“Despite any information that people may hear about the integrity of our election system or voter suppression, the only way we win is to vote.” Referring to ballots already mailed in, Owens said, “There are massive numbers coming in across the nation, and St. Pete is right there with them.”
Dr. Linsey Grove, president of the St. Pete League of Women Voters, advised that should there be any issues with a ballot, a voter has until Nov. 5 to “cure” it. Anyone encountering problems at the polls can call 1-866-YOUR-VOTE. Anyone who encounters physical intimidation or violence is advised to call 911.
Terri Lipsey Scott, executive director of the Woodson Museum, gave a rousing speech to conclude the rally. “Take your ballot and drop it at the Trop. We are going to vote like our lives depend on it.”
In a demonstration of democracy, Oct. 24 and 31, Voting is Our Voice is sponsoring a Roll to the Polls motorcade. Residents are asked to join the procession to the polls, honoring the legacy of the Honorable John Lewis. This safe and fun parade will begin at 1:30 p.m. with staging in Tropicana Field Lot 4.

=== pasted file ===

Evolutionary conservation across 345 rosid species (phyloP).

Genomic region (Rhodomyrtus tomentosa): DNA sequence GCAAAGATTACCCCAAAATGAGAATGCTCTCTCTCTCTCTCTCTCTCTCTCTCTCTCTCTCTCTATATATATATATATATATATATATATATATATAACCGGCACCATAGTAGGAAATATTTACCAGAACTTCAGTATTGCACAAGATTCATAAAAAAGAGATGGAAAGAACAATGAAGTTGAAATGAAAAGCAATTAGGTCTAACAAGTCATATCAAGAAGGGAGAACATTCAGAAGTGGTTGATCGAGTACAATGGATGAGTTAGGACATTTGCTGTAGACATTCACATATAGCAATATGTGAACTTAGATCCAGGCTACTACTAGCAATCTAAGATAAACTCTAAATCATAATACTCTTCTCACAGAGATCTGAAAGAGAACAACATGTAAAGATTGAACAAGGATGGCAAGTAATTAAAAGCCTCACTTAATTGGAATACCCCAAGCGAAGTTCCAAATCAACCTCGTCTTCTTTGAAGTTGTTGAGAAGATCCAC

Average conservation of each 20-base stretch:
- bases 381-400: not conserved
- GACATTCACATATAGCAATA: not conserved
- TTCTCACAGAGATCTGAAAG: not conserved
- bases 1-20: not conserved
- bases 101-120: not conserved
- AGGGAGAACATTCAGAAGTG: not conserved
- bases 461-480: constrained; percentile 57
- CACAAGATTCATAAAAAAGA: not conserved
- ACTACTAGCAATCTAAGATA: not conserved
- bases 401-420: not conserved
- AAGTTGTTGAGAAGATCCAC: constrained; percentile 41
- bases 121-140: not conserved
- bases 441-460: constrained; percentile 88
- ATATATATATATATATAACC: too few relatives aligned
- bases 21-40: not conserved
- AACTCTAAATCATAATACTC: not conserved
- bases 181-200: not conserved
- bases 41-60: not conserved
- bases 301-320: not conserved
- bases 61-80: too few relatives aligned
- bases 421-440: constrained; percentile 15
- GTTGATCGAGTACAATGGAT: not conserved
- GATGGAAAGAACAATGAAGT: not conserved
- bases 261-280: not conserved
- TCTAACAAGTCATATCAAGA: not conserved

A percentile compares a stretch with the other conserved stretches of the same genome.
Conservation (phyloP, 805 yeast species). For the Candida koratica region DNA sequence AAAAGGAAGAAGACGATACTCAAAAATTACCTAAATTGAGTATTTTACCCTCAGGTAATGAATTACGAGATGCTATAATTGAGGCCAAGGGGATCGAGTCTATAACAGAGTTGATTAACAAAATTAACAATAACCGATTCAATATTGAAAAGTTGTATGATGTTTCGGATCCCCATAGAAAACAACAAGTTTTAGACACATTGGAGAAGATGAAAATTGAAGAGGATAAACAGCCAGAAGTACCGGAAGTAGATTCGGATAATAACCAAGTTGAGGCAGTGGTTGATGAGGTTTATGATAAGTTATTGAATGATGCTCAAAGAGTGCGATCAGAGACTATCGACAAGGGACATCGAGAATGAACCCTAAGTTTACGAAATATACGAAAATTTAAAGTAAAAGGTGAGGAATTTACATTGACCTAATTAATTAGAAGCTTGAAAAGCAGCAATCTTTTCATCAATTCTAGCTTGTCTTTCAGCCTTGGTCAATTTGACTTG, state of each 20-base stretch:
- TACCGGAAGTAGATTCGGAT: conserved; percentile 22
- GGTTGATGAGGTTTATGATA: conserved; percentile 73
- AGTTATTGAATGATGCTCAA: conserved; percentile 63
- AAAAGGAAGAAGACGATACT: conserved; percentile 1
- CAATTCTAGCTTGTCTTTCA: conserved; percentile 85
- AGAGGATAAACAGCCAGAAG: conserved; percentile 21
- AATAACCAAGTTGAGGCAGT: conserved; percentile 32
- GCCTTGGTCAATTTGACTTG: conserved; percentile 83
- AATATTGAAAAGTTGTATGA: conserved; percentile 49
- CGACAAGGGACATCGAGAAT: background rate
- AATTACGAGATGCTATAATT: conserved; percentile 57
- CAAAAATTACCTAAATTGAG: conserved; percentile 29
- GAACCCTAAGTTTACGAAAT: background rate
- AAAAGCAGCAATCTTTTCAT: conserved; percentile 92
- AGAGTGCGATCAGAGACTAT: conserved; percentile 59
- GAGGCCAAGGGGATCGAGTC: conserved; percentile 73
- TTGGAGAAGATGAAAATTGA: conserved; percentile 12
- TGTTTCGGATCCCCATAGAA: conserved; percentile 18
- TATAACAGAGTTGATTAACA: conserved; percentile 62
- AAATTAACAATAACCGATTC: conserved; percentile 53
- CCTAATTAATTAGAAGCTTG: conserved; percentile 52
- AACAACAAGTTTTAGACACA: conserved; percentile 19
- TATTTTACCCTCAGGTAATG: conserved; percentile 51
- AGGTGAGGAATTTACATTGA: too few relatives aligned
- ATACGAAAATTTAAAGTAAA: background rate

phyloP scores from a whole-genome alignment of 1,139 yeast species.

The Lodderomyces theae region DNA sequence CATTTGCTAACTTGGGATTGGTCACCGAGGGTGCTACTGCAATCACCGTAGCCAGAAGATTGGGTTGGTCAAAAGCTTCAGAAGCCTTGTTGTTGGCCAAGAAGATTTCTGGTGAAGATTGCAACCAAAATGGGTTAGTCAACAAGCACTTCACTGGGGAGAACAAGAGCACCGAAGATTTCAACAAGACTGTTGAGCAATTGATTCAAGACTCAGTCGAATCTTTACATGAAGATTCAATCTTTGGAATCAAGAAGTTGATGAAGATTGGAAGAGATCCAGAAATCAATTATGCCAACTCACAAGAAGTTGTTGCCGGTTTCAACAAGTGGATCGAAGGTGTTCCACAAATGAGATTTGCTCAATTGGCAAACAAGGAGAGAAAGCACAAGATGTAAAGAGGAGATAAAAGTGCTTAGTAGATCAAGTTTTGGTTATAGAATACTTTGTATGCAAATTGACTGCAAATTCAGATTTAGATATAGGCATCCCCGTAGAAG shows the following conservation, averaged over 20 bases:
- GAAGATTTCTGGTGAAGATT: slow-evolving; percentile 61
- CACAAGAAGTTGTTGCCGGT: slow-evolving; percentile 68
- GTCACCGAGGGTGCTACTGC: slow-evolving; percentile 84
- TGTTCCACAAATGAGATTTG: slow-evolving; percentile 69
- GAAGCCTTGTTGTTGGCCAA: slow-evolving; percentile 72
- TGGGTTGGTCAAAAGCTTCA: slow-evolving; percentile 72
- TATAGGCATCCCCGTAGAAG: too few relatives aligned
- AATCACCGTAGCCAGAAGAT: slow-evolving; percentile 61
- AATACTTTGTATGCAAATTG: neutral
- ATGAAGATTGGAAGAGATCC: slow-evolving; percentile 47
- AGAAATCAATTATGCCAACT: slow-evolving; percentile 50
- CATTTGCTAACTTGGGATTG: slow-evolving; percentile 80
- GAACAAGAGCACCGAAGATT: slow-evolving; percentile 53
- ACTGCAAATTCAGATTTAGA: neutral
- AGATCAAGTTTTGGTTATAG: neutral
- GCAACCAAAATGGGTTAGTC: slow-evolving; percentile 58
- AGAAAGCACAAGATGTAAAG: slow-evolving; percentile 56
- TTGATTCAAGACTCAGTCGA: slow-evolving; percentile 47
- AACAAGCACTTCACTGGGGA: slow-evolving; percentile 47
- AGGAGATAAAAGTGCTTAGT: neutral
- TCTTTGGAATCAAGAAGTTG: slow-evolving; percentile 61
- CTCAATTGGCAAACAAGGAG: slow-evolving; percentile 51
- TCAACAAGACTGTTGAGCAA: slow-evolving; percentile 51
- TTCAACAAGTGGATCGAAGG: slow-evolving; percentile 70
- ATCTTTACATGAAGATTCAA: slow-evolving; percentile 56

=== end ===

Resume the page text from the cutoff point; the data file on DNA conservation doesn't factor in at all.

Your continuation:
Don’t let COVID-19 stop you from voting
Without a doubt, COVID-19 has changed how we live our lives. We’re working remotely from home, our children are learning through virtual classes, and we’re using video conferencing as a way to stay in touch with family and friends.
Those changes show we didn’t let COVID-19 stop us from doing what’s essential. We just found a way to do them safely. The same is true for the Nov. 3 election. You can make sure your voice is heard and still be safe.
The rhetoric in the bitter presidential race has left some people discouraged, wondering if voting even matters. It does. Our country is at a crossroads, where whoever wins the presidential race will impact the direction for much more than a four-year term.
But this election is about more than the presidential race. This election is also about choosing sheriffs who keep our communities safe, commissioners who make decisions on what we’ll pay in taxes and how that money is spent in our counties, and school board members who help decide the quality of education our children receive.
Now that you know the stakes, here are ways you can stay safe while voting.
Voting by mail